Wednesday, November 05, 2008

The Big Read IV: Shirley Jackson's "Like Mother Used to Make" and "Trial by Combat"

The Lottery: And Other Stories The Lottery and Other Stories by Shirley Jackson




Like Mother Used to Make

"How much is butter?" David asked cautiously.
"Eighty-nine," the clerk said easily.
"Eighty-nine?" David frowned.
"That's what it is," the clerk said. He looked past David at the next customer.
"Quarter of a pound, please," David said. "And a half-dozen rolls."
Carrying his package home he thought, I really ought not to trade there any more; you'd think they'd know me well enough to be more courteous.
I don't think I'm going to like this guy at this point. As someone who provides customer service, I have no sympathy for someone who expects to be singled out of the crowd at a busy counter.

He proceeds to make dinner, lingering over his self-designed apartment, his painstakingly collected silverware. His neighbor Marcia is invited to dinner. He has her key, but she does not have his, and he likes it that way. Curious.

He leaves a note in her apartment to remind her. Her place is more like mine, with papers scattered, furniture that doesn't quite fit, dirty laundry, randomness. He would not like me.

Yet he does appear to like Marcia. He takes great care to make dinner for her. She breezes in and her liveliness spreads about in the room. He avoids her sprawled feet, but is pleased over her compliments of his food, and of his space. She is slightly abashed over the state of her own apartment, but easily moves on.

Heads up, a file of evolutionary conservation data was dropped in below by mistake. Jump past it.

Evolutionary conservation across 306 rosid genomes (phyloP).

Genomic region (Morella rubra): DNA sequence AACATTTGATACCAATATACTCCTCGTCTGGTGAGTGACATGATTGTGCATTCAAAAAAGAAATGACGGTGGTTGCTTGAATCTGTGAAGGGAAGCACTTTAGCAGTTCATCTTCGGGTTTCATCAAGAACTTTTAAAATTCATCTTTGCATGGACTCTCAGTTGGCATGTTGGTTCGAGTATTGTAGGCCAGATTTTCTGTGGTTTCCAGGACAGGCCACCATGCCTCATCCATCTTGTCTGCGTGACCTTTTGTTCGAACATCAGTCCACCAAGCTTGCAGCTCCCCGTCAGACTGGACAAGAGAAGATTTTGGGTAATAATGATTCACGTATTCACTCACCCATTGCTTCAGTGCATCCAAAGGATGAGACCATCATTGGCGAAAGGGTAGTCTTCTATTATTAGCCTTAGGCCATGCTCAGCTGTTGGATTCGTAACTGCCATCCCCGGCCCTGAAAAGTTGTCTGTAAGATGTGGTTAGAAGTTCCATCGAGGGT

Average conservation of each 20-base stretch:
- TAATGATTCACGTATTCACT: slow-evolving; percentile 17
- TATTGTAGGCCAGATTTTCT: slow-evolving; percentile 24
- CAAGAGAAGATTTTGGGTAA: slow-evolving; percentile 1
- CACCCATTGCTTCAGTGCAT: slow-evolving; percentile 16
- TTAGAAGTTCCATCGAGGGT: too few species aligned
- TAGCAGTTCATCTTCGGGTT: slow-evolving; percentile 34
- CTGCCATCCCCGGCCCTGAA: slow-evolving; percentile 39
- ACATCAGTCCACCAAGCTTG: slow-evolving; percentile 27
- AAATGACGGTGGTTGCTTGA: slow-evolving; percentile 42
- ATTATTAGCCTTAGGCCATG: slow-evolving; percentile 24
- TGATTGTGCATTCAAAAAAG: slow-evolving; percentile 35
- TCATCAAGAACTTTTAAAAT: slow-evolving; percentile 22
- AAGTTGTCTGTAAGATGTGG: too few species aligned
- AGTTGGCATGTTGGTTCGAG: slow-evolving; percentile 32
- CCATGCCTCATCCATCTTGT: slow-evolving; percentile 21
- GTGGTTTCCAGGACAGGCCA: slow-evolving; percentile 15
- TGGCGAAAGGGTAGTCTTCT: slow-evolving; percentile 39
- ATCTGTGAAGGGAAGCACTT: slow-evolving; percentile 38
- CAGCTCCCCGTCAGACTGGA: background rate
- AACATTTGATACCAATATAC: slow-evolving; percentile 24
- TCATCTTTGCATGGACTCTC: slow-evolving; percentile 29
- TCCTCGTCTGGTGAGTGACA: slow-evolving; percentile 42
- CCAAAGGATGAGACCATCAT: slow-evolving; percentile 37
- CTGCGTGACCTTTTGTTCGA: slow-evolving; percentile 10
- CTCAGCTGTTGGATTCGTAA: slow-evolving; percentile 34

Mr. Harris arrives from her workplace, and she offers him coffee and pie, smoothly letting Mr. Harris believe it is her apartment, and her pie.
David's desire to be rid of Mr. Harris had slid imperceptibly into an urgency to be rid of them both; his clean house, his nice silver, were not meant as vehicles for the kind of fatuous banter Marcia and Mr. Harris were playing at together; almost roughly he took the coffee cup away from the arm Marcia stretched across the table, took it out to the kitchenette and came back and put his hand on Mr. Harris' cup.
Marcia pretends she'll do the dishes. Of course David couldn't abide her housekeeping methods: he washes them and put them in their places. The date and the usurper settled in. David backs away from telling him to live, backs away from claiming his home, prepares to leave.
"Lots of work to do," David said, much more genially than he intended, and Marcia smiled at him again as though they were conspirators and went over to the desk and said, "Don't forget your key."
He settles into Marcia's apartment, which makes him miserable, and because it is his nature, begins to clean it up.